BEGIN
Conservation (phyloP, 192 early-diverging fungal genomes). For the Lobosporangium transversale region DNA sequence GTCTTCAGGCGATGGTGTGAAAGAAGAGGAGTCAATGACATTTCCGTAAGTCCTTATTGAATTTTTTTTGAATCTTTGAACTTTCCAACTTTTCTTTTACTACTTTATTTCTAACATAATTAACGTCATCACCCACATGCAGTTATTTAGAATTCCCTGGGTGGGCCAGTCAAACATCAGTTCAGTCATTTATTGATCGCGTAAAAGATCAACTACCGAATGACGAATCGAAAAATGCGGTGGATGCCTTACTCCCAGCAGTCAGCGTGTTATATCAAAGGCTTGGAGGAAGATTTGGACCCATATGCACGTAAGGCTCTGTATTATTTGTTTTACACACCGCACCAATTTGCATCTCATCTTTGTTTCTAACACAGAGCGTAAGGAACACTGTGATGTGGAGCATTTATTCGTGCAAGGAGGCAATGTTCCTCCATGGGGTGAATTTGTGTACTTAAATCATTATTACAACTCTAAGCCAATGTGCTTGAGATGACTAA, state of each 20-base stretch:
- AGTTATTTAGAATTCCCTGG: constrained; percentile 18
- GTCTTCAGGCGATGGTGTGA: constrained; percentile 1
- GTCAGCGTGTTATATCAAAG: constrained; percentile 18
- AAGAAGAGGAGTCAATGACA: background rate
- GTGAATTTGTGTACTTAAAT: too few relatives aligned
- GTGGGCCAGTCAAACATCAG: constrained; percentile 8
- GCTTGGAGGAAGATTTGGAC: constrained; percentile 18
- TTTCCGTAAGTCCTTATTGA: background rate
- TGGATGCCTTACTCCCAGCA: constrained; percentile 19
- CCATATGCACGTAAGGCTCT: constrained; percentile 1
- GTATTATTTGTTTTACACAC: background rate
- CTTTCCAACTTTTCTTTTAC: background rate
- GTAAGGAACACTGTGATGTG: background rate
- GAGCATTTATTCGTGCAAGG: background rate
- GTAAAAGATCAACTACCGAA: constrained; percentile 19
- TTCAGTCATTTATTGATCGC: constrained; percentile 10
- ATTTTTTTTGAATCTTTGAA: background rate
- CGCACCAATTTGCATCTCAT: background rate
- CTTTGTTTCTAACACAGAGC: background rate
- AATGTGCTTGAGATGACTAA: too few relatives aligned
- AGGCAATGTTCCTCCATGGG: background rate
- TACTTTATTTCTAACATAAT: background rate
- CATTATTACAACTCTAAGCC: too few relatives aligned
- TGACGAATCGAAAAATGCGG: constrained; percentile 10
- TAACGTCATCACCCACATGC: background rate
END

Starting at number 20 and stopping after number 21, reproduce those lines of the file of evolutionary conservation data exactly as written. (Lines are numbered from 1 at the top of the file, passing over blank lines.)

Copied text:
- CTTTGTTTCTAACACAGAGC: background rate
- AATGTGCTTGAGATGACTAA: too few relatives aligned